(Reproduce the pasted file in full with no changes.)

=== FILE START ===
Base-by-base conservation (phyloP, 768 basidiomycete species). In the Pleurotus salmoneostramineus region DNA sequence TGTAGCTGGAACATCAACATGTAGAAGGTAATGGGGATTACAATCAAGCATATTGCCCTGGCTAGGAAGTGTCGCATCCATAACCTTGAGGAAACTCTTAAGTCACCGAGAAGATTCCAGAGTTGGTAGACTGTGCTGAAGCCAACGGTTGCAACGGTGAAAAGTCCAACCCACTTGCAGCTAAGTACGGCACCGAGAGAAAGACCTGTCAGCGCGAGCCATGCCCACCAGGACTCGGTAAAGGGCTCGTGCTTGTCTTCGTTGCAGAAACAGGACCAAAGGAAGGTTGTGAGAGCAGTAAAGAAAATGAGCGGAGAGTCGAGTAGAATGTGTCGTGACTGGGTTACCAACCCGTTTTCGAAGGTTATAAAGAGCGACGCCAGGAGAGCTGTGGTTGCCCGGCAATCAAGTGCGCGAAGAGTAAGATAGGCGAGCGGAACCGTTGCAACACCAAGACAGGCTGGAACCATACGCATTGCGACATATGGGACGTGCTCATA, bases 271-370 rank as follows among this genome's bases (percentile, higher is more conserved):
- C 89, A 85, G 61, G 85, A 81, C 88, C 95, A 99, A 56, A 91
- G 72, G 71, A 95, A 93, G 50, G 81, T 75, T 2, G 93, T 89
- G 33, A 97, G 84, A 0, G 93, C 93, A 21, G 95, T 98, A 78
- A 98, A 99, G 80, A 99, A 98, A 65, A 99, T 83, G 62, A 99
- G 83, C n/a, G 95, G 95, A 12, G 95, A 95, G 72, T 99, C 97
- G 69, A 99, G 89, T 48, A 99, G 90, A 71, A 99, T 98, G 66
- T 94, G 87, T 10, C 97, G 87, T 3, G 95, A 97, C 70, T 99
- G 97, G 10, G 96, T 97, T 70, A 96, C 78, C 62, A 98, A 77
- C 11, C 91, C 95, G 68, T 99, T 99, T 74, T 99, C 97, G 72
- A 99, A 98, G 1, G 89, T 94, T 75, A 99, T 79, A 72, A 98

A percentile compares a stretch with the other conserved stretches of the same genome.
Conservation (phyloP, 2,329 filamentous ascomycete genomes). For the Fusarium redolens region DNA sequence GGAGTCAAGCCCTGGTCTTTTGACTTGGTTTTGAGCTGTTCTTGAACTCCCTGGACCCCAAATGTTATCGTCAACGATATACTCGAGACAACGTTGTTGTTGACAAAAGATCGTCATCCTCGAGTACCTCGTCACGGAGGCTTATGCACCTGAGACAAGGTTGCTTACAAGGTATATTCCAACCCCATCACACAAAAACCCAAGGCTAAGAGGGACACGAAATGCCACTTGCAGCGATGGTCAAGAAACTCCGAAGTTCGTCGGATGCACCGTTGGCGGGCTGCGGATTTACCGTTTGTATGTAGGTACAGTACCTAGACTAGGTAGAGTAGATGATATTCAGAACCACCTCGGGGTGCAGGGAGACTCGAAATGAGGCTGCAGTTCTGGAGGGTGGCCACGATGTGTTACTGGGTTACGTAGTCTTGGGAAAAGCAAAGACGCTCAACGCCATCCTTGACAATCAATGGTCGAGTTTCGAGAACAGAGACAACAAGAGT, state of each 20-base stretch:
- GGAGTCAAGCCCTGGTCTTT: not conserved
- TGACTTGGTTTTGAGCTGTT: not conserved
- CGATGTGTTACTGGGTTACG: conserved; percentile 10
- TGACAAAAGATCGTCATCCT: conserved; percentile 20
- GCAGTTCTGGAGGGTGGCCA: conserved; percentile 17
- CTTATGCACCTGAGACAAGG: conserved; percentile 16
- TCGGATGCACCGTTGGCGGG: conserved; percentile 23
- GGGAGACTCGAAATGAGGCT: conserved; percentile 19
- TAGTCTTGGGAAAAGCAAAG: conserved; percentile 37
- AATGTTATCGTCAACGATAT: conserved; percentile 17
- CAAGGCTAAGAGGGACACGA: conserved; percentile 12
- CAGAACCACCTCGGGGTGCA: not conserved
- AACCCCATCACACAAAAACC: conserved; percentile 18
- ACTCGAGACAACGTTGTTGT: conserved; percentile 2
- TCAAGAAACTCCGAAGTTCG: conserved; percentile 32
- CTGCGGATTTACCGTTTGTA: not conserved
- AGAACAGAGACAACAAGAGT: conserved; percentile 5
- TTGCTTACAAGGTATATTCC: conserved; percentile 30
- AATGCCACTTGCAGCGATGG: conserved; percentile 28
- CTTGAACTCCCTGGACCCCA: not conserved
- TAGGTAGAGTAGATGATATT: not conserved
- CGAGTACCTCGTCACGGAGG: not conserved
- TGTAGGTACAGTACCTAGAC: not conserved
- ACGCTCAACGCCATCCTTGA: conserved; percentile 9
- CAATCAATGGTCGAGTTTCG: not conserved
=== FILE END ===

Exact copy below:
Base-by-base conservation (phyloP, 768 basidiomycete species). In the Pleurotus salmoneostramineus region DNA sequence TGTAGCTGGAACATCAACATGTAGAAGGTAATGGGGATTACAATCAAGCATATTGCCCTGGCTAGGAAGTGTCGCATCCATAACCTTGAGGAAACTCTTAAGTCACCGAGAAGATTCCAGAGTTGGTAGACTGTGCTGAAGCCAACGGTTGCAACGGTGAAAAGTCCAACCCACTTGCAGCTAAGTACGGCACCGAGAGAAAGACCTGTCAGCGCGAGCCATGCCCACCAGGACTCGGTAAAGGGCTCGTGCTTGTCTTCGTTGCAGAAACAGGACCAAAGGAAGGTTGTGAGAGCAGTAAAGAAAATGAGCGGAGAGTCGAGTAGAATGTGTCGTGACTGGGTTACCAACCCGTTTTCGAAGGTTATAAAGAGCGACGCCAGGAGAGCTGTGGTTGCCCGGCAATCAAGTGCGCGAAGAGTAAGATAGGCGAGCGGAACCGTTGCAACACCAAGACAGGCTGGAACCATACGCATTGCGACATATGGGACGTGCTCATA, bases 271-370 rank as follows among this genome's bases (percentile, higher is more conserved):
- C 89, A 85, G 61, G 85, A 81, C 88, C 95, A 99, A 56, A 91
- G 72, G 71, A 95, A 93, G 50, G 81, T 75, T 2, G 93, T 89
- G 33, A 97, G 84, A 0, G 93, C 93, A 21, G 95, T 98, A 78
- A 98, A 99, G 80, A 99, A 98, A 65, A 99, T 83, G 62, A 99
- G 83, C n/a, G 95, G 95, A 12, G 95, A 95, G 72, T 99, C 97
- G 69, A 99, G 89, T 48, A 99, G 90, A 71, A 99, T 98, G 66
- T 94, G 87, T 10, C 97, G 87, T 3, G 95, A 97, C 70, T 99
- G 97, G 10, G 96, T 97, T 70, A 96, C 78, C 62, A 98, A 77
- C 11, C 91, C 95, G 68, T 99, T 99, T 74, T 99, C 97, G 72
- A 99, A 98, G 1, G 89, T 94, T 75, A 99, T 79, A 72, A 98

A percentile compares a stretch with the other conserved stretches of the same genome.
Conservation (phyloP, 2,329 filamentous ascomycete genomes). For the Fusarium redolens region DNA sequence GGAGTCAAGCCCTGGTCTTTTGACTTGGTTTTGAGCTGTTCTTGAACTCCCTGGACCCCAAATGTTATCGTCAACGATATACTCGAGACAACGTTGTTGTTGACAAAAGATCGTCATCCTCGAGTACCTCGTCACGGAGGCTTATGCACCTGAGACAAGGTTGCTTACAAGGTATATTCCAACCCCATCACACAAAAACCCAAGGCTAAGAGGGACACGAAATGCCACTTGCAGCGATGGTCAAGAAACTCCGAAGTTCGTCGGATGCACCGTTGGCGGGCTGCGGATTTACCGTTTGTATGTAGGTACAGTACCTAGACTAGGTAGAGTAGATGATATTCAGAACCACCTCGGGGTGCAGGGAGACTCGAAATGAGGCTGCAGTTCTGGAGGGTGGCCACGATGTGTTACTGGGTTACGTAGTCTTGGGAAAAGCAAAGACGCTCAACGCCATCCTTGACAATCAATGGTCGAGTTTCGAGAACAGAGACAACAAGAGT, state of each 20-base stretch:
- GGAGTCAAGCCCTGGTCTTT: not conserved
- TGACTTGGTTTTGAGCTGTT: not conserved
- CGATGTGTTACTGGGTTACG: conserved; percentile 10
- TGACAAAAGATCGTCATCCT: conserved; percentile 20
- GCAGTTCTGGAGGGTGGCCA: conserved; percentile 17
- CTTATGCACCTGAGACAAGG: conserved; percentile 16
- TCGGATGCACCGTTGGCGGG: conserved; percentile 23
- GGGAGACTCGAAATGAGGCT: conserved; percentile 19
- TAGTCTTGGGAAAAGCAAAG: conserved; percentile 37
- AATGTTATCGTCAACGATAT: conserved; percentile 17
- CAAGGCTAAGAGGGACACGA: conserved; percentile 12
- CAGAACCACCTCGGGGTGCA: not conserved
- AACCCCATCACACAAAAACC: conserved; percentile 18
- ACTCGAGACAACGTTGTTGT: conserved; percentile 2
- TCAAGAAACTCCGAAGTTCG: conserved; percentile 32
- CTGCGGATTTACCGTTTGTA: not conserved
- AGAACAGAGACAACAAGAGT: conserved; percentile 5
- TTGCTTACAAGGTATATTCC: conserved; percentile 30
- AATGCCACTTGCAGCGATGG: conserved; percentile 28
- CTTGAACTCCCTGGACCCCA: not conserved
- TAGGTAGAGTAGATGATATT: not conserved
- CGAGTACCTCGTCACGGAGG: not conserved
- TGTAGGTACAGTACCTAGAC: not conserved
- ACGCTCAACGCCATCCTTGA: conserved; percentile 9
- CAATCAATGGTCGAGTTTCG: not conserved